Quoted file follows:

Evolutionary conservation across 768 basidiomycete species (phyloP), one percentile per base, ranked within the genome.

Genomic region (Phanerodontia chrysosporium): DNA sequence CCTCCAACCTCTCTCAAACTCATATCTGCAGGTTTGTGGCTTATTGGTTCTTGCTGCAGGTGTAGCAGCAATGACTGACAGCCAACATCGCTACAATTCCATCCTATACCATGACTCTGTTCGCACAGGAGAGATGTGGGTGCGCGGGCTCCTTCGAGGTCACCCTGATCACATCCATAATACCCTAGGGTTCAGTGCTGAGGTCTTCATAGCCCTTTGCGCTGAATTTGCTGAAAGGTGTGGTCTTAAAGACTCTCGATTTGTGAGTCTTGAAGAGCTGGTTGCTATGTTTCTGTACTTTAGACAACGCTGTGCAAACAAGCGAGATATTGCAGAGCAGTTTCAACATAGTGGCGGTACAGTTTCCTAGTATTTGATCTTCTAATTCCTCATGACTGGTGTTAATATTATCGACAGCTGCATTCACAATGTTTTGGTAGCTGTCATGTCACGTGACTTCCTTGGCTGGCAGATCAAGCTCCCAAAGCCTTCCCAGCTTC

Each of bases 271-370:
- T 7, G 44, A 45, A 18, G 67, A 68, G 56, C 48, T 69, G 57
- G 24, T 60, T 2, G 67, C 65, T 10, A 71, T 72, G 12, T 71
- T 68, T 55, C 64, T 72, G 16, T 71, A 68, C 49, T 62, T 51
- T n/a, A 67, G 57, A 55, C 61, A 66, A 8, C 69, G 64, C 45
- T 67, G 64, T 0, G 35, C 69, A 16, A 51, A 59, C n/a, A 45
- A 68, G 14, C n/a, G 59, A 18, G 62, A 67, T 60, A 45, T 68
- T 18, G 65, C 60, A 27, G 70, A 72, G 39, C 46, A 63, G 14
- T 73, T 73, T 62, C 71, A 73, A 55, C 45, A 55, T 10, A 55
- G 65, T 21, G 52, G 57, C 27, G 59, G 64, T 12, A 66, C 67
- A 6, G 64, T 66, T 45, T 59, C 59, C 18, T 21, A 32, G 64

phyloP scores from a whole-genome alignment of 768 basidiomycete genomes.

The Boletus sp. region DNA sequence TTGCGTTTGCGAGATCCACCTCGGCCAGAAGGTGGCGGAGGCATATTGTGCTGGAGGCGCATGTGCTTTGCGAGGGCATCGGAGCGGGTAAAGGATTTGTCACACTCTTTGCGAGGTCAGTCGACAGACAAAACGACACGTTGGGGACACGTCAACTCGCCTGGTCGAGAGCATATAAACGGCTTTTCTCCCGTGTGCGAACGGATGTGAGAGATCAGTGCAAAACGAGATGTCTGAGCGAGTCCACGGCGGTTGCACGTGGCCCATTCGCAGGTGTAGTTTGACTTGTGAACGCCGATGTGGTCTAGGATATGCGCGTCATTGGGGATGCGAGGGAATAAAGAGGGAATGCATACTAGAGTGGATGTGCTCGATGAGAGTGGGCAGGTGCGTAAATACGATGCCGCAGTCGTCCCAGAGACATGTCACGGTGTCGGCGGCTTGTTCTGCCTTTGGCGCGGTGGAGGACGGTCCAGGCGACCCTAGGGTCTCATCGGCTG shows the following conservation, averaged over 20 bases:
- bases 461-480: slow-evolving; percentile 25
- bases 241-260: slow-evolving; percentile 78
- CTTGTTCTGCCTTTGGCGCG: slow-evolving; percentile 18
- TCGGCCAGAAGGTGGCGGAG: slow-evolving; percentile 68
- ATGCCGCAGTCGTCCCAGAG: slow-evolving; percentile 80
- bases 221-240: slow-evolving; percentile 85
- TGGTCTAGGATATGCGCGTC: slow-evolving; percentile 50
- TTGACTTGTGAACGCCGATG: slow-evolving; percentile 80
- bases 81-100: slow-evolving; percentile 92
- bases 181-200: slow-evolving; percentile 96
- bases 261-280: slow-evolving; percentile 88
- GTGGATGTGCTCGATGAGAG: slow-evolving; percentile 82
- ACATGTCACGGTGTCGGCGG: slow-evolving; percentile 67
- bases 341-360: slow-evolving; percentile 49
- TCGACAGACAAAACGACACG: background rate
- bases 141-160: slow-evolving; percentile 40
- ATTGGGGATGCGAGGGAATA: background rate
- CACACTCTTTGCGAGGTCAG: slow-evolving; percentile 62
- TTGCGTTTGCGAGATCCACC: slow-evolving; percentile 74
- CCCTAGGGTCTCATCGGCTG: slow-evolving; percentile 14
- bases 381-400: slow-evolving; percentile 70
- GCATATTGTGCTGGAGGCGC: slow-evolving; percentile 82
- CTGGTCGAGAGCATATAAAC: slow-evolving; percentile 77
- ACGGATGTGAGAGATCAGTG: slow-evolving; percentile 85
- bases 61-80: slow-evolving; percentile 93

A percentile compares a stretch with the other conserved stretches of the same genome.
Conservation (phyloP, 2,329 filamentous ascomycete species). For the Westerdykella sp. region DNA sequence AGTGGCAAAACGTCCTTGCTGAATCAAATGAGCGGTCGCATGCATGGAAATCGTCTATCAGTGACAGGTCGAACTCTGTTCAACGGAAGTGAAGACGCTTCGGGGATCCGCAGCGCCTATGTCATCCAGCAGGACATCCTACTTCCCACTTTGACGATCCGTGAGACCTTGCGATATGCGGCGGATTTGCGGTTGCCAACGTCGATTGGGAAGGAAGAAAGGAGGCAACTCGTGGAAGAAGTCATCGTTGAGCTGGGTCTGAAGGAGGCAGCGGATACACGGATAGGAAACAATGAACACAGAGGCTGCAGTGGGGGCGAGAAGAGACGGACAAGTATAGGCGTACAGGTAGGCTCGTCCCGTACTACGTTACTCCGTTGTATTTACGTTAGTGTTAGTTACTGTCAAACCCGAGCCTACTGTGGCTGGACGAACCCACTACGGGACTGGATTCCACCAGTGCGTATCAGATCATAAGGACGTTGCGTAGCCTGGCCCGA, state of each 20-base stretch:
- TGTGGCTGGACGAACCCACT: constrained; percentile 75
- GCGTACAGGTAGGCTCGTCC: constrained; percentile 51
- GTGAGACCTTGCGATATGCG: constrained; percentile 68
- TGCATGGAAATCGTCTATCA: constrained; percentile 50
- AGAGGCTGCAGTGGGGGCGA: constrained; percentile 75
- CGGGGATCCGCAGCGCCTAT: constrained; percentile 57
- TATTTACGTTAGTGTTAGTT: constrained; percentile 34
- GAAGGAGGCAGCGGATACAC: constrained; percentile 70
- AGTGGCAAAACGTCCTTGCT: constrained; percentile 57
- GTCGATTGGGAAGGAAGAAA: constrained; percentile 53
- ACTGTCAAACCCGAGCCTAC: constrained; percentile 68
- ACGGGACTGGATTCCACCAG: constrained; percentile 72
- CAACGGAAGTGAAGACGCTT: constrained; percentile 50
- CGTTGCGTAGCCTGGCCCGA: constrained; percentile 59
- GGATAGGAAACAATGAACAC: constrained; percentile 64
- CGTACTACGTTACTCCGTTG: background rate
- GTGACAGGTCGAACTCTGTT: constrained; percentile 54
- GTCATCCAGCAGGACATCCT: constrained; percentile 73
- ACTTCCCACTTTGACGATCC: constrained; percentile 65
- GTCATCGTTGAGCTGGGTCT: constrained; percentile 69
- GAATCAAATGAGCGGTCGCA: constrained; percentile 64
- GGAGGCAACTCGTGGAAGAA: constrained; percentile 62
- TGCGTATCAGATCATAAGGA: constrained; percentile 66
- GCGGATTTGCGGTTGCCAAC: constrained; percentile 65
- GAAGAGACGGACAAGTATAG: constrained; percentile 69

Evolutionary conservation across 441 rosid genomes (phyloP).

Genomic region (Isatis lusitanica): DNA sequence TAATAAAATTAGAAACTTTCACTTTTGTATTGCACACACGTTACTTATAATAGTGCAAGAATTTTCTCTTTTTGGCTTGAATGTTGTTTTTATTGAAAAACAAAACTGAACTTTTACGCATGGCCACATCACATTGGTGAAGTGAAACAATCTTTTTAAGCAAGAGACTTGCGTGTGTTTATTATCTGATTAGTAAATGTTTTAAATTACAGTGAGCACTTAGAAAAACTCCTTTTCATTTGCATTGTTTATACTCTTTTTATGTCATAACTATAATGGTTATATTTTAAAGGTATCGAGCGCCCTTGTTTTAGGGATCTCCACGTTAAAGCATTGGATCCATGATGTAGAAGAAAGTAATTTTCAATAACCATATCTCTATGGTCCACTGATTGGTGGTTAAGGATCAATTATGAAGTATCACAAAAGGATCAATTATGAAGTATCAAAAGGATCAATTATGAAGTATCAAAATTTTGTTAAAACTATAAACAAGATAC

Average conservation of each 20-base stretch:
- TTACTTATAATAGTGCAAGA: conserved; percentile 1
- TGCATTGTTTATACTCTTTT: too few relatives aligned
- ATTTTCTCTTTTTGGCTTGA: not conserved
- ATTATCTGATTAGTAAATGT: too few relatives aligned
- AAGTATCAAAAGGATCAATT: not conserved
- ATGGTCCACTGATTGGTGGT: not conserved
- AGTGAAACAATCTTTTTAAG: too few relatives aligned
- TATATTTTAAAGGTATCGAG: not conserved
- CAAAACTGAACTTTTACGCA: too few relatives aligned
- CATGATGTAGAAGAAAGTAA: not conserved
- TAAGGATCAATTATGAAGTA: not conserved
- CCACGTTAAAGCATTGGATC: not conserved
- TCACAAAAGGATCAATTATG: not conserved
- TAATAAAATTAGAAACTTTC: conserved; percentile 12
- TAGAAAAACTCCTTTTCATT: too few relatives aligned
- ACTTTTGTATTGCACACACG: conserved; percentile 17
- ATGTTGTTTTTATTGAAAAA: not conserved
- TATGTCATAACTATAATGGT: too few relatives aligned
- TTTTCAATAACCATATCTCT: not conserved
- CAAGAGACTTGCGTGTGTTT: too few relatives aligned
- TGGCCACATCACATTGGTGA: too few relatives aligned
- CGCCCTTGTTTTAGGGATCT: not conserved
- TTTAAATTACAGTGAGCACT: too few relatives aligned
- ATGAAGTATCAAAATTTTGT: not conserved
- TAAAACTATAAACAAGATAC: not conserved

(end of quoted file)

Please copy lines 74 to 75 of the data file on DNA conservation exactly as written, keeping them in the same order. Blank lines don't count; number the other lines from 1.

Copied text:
- ATTATCTGATTAGTAAATGT: too few relatives aligned
- AAGTATCAAAAGGATCAATT: not conserved